After several days in the field, it became necessary to take the balloon back to Washington for more gas. On June 26, Lowe was informed that the engineers had agreed to adopt balloons for military scouting purposes. Lowe was disappointed to learn that one of his rivals had made the lowest bid and had received a contract to build two balloons.

However, he was told that he might be employed as an operator after they were ready. That proposal was rejected; Lowe was not willing to risk his life in a vehicle constructed by a person in whom he had no confidence. Instead of leaving Washington, Lowe continued to operate the Enterprise in town, carrying out a number of experiments that attracted the attention of scientists and military men.

By early July, the competing balloons had failed to materialize. When the Confederates appeared to be massing near Manassas, Lowe inflated his balloon and proceeded into Fairfax County to try to help. A colonel furnished him with 20 men to tow the Enterprise, but by the time they reached Falls Church the army was in full retreat from the Battle of Bull Run.

In a drenching rain, Lowe and the balloon escorts struggled back 20 miles to Fort Corcoran with the inflated balloon. Two days later, the weather cleared and he ascended high enough to see enemy encampments between Centreville and Manassas, but no troop movement toward Washington.

On July 24, Lowe made a free flight at low elevation directly over enemy lines in western Fairfax County, then rose to a higher elevation to return to Arlington House. As he approached Union lines, soldiers shot at him and shouted, "Show your colors!" He had not taken a flag and feared that both the balloon and he would be hit, so he sailed on and landed at Mason's Plantation, outside of Union picket lines.

His wife, who had been watching anxiously with a telescope from town, borrowed a farm wagon and horse and, with the assistance of the 31st Regiment, New York Volunteers, found him, hid him and the deflated balloon in the wagon under a load of hay and brought both back through Confederate picket lines.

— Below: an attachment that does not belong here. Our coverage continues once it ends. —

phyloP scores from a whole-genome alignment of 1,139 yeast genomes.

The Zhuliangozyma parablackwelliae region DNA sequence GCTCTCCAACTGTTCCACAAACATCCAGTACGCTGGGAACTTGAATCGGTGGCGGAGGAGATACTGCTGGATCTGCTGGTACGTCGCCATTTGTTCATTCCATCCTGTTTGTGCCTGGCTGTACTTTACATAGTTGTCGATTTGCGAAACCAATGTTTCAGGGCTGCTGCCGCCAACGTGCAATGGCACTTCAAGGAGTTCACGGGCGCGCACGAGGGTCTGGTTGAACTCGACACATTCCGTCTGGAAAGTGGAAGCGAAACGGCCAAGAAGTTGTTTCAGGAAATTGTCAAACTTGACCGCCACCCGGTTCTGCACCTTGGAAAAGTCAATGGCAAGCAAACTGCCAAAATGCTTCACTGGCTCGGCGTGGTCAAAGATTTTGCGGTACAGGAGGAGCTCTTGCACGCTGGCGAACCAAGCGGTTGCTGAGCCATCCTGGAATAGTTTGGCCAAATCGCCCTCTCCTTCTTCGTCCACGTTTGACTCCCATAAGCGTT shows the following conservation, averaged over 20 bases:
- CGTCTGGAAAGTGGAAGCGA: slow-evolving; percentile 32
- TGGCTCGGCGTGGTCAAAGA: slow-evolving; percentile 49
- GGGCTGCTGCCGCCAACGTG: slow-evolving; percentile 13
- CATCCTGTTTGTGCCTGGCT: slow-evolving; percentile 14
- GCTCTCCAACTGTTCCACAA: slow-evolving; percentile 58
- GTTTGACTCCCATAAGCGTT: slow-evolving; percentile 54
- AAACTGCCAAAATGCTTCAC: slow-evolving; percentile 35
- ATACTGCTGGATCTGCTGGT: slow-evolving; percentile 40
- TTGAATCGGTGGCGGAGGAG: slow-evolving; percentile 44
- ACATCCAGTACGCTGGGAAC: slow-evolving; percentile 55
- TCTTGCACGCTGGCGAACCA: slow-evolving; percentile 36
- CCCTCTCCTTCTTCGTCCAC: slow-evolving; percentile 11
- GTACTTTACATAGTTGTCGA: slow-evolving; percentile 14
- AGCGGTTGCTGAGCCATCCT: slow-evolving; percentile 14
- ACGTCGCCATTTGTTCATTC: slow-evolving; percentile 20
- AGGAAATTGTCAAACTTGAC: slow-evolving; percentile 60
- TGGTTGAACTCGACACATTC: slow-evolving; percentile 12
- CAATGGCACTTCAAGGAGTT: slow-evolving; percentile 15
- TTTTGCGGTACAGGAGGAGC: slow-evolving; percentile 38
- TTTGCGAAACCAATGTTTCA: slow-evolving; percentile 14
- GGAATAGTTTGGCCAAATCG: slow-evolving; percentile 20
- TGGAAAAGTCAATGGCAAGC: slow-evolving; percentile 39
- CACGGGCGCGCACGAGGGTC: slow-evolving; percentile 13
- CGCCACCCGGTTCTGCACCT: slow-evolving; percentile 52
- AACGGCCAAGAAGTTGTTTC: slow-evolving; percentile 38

Lowe made a second bid to construct and operate balloons, as well as a portable gas apparatus for use in the field. The Enterprise had been designed for free flight; the new, heavier design was more appropriate for tethered activity. In the meantime, he served with his own balloon. The military agreed to pay him $10 for each day of use and to provide a unit of men to work with him. Up to this time, all of his activities had been at his own expense.

For the next month and a half, Lowe's balloon was constantly in the sky over Northern Virginia. Every three or four days the crew towed it into Washington at night to be refilled with gas, ready for daytime activity. But on Aug. 28, the first substantial war balloon was completed.

In October, Lowe was ordered to take the balloon to Johnson's Hill to watch for enemy activity near Lewinsville. The balloon was gassed by 9 that evening, and the crew started. In the darkness, they were apprehensive about running the balloon against a tree or the wires strung across the streets in Washington and Georgetown. Progress was slow. The road to Chain Bridge was lined with trees, so they tramped across the fields. It became so windy it was sometimes impossible to tow the balloon, and the basket was lowered to head height, which made for other difficulties.

Arriving at Chain Bridge at 3 in the morning, they found a steady stream of troops and equipment moving across the bridge. Lacking authorization to break into line, Lowe got into the basket, the men raised the balloon and very carefully climbed the stringers - only 18 inches wide and nearly 100 feet above the bed of the river - and carefully inched across while Lowe directed the management of the ropes. The artillery crossing on the bridge and the dark river below made a profound impression on Lowe and the crew.

But that was not the end of the adventure. At daybreak, exhausted and still struggling with the ropes, they arrived in Lewinsville. When a strong wind blew up, they lashed the balloon to stumps in a field. As the storm reached its height, trees were uprooted and the balloon escaped. In less than an hour it landed on the coast of Delaware, where Lowe later reclaimed it. The storm proved the strength of the balloon envelope, but Lowe ordered heavier cordage that would resist a strain of 25 tons.

June Robinson is a writer from Washington state.

Information excerpted in part from "The Civil War News," Arlington, Mass. 02174, by permission.

Author: June Robinson

Section: CLIFETIME OUTTHE CIVIL WAR

Page: C3


INDEX PAGE

BEFORE THE WAR

CIVIL WAR YEARS

INVENTIONS AND INDUSTRY

NORRISTOWN PENNSYLVANIA YEARS

PASADENA CALIFORNIA YEARS

MOUNT LOWE RAILWAY

AFTER THE RAILWAY

LOWE FAMILY

BOOKS ABOUT LOWE

NEWSPAPER ARTICLES

EVENTS AND REUNIONS

ARTIFACTS AND HISTORY

ENCYCLOPEDIA BIOGRAPHY

ACCLAMATIONS AND AWARDS

LINKS TO OTHER THADDEUS LOWE WEBSITES